I have elsewhere observed that "the mere teaching of Ammonius was not sufficient to transform disciples." (11) As with all "esoteric" teachings, the enthusiast psychology can fall prey to negative emotions in the absence of due mental improvements.

Plotinus did not agree with sensual inclinations of the orator Diophanes, who is reported to have expressed a justification for the dubious attitude of Alcibiades in Plato's Symposium. Diophanes maintained that the pupil, in the pursuit of virtue, should surrender to the teacher without reservation, even if the submission involved a carnal relationship. "This incitement to homosexuality met with a stern and angry rebuff from Plotinus, who was present in the audience. He got up several times to leave, an action of disdain, but each time forced himself to remain. When the assembly broke up, he directed Porphyry to write a refutation" (Shepherd 2004:169).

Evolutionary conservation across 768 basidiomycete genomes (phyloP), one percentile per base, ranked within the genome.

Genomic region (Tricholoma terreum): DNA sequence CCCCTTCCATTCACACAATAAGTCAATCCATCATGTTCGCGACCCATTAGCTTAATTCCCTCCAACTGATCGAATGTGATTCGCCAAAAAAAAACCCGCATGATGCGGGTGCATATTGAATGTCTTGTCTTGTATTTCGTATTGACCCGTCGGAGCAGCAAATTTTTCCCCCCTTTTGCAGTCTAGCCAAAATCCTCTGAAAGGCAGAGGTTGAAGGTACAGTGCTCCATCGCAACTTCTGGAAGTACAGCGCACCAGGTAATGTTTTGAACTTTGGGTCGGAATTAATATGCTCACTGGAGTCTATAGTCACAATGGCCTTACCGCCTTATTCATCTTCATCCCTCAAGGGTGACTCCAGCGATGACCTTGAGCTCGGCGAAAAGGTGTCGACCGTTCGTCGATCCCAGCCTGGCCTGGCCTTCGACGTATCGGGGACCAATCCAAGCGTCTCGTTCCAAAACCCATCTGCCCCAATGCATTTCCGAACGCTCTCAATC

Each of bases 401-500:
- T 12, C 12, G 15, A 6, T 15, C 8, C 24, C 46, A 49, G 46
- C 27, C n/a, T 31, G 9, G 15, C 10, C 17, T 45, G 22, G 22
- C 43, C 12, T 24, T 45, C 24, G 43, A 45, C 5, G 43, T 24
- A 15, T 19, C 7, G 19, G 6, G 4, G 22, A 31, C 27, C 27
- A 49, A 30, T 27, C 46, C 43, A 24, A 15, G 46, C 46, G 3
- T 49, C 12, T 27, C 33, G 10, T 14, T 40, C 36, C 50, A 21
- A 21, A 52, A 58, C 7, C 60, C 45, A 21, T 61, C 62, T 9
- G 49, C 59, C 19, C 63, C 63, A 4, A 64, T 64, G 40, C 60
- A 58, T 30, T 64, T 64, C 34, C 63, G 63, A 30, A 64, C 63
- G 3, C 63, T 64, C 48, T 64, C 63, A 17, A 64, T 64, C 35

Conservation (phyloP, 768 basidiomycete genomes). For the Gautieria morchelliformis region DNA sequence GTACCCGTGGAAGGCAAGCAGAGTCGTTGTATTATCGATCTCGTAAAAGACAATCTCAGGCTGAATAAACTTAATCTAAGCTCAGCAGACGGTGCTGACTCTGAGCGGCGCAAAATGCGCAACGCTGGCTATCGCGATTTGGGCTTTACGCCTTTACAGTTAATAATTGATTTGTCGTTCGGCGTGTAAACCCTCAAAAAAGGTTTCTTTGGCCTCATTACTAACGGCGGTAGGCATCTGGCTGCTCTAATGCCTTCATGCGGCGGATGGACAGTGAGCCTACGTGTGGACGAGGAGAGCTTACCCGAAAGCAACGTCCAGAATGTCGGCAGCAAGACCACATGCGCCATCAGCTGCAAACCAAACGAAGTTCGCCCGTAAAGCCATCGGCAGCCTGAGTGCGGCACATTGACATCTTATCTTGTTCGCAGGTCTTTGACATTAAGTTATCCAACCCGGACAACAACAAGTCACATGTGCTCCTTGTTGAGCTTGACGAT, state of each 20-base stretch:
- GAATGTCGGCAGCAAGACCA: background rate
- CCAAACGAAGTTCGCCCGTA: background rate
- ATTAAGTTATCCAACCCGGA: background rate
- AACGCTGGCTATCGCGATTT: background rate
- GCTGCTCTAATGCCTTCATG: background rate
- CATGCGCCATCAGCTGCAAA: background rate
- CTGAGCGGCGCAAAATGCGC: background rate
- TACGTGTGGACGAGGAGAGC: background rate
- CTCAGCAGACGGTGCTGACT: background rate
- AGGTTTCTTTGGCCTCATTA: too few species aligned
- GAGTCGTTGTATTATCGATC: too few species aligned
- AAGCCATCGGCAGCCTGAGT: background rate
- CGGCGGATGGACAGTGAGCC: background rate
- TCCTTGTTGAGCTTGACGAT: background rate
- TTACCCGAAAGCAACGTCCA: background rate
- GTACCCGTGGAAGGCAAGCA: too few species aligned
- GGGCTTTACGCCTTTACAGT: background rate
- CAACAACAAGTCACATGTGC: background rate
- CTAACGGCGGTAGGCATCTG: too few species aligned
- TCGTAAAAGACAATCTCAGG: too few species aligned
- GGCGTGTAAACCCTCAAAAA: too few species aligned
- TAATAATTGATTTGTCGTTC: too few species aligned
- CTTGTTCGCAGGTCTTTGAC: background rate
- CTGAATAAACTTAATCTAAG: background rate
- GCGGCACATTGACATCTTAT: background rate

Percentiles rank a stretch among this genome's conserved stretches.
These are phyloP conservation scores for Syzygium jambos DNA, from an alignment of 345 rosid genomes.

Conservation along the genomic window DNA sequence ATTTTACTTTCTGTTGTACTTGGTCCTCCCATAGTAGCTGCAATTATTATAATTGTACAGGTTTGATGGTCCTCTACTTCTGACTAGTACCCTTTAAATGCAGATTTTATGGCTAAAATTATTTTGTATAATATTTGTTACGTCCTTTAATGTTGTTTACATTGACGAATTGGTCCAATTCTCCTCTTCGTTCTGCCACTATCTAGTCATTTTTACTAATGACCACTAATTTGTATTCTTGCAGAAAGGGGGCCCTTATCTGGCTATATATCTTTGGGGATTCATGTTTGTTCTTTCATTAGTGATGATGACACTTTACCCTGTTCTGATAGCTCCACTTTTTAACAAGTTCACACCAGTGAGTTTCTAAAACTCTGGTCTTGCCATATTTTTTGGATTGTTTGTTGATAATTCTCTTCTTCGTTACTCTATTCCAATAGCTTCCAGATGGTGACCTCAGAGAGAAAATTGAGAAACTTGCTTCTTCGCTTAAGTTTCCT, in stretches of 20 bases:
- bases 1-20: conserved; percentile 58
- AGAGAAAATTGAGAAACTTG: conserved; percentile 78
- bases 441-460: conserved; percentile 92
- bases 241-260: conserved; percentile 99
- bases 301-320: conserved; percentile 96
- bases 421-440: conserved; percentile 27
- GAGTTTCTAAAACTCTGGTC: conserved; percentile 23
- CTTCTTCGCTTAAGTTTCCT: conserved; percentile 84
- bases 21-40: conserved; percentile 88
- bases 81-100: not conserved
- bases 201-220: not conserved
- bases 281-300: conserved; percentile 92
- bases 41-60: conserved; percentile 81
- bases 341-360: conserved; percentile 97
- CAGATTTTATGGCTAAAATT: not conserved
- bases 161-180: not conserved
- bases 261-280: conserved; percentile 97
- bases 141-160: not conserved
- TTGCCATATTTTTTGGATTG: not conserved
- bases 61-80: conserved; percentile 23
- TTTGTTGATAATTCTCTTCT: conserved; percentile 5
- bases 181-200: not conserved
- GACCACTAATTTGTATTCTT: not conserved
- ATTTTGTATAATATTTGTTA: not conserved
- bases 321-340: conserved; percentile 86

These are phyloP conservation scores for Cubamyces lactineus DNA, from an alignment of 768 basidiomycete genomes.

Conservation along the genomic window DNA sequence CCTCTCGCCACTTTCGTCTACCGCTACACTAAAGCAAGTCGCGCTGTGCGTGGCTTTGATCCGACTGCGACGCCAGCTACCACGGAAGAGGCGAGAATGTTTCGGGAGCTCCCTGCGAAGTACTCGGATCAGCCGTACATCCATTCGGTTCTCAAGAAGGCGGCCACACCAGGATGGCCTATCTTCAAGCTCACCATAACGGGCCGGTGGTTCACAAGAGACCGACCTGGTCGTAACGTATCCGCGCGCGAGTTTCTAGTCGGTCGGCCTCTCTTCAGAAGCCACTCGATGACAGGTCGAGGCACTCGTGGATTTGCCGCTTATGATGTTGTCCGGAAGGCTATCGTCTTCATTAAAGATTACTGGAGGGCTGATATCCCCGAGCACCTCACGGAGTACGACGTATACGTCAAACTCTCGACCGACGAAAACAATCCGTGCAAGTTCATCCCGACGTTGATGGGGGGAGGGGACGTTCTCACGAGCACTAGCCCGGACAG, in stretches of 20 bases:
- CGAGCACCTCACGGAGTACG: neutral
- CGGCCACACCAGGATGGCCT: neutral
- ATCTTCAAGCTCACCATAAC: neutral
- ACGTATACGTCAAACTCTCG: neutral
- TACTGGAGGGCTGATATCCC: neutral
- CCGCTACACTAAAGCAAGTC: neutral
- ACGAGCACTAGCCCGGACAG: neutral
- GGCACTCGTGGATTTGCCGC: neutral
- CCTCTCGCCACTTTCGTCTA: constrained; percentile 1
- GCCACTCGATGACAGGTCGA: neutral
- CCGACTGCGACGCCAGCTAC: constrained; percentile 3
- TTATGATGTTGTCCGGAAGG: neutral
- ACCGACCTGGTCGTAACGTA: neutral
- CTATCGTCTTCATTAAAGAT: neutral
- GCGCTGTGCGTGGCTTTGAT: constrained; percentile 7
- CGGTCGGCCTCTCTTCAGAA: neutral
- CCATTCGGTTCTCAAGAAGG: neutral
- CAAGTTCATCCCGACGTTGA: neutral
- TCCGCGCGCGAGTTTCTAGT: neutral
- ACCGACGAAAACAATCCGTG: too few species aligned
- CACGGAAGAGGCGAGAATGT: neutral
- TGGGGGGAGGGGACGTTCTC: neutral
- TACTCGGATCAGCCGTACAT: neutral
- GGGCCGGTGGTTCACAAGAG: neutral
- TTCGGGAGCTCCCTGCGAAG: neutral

Diophanes then refused to provide a copy of his speech for citation. Porphyry therefore relied upon his memory, delivering a refutation to the same audience (Vita Plotini, 15). This time Plotinus repeatedly expressed vocal approval by quoting a phrase from Homer's Iliad: "So strike and be a light to men." (12)

Paederasty was a serious flaw among professional philosophers and orators in the Greek tradition. The prevalence of this practice is supported by many surviving bawdy anecdotes. Satirists like Juvenal and moralists like Plutarch denounced the practice as evidence of hypocrisy. Paederasty developed amongst the wealthy leisured class of urban Greeks, being resisted by the Romans. The problem was probably more difficult to offset in Athens, though the scale of occurrence is unknown. However, it is not difficult to believe that a substantial number of "philosophers" were effectively rhetors pursuing career status and attractive juniors to corrupt.